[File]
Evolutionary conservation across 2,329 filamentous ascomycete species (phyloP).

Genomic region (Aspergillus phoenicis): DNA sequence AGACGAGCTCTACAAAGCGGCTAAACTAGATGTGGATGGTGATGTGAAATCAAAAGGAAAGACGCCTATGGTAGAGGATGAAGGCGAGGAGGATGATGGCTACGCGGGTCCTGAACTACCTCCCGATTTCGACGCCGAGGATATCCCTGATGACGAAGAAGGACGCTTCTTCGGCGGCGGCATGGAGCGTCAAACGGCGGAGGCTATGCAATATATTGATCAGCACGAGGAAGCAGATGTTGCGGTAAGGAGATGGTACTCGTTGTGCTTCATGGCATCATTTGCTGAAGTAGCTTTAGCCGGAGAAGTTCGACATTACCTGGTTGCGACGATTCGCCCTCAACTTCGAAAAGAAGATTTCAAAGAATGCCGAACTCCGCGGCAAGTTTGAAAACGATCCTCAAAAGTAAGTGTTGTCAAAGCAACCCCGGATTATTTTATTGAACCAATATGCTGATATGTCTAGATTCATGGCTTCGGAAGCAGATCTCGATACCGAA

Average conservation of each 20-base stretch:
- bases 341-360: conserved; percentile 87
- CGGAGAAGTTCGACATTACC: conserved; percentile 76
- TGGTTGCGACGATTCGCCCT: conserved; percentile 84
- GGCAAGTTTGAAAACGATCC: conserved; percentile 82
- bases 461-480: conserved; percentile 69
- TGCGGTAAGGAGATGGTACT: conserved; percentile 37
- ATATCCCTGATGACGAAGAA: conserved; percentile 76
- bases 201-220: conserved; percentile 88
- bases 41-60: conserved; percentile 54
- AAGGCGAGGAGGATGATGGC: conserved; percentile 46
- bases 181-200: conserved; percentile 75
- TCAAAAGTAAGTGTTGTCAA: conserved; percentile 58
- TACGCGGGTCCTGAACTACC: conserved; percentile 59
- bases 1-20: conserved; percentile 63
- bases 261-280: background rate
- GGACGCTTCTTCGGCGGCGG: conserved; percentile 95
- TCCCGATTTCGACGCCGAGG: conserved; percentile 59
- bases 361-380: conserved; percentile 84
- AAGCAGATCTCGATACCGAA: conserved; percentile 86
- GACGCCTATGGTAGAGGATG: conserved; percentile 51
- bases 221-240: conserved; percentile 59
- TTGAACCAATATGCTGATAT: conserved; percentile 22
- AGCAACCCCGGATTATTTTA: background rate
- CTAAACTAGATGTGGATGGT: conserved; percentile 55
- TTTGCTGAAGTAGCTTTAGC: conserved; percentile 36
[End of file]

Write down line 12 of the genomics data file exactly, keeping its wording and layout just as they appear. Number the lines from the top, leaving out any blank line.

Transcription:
- bases 41-60: conserved; percentile 54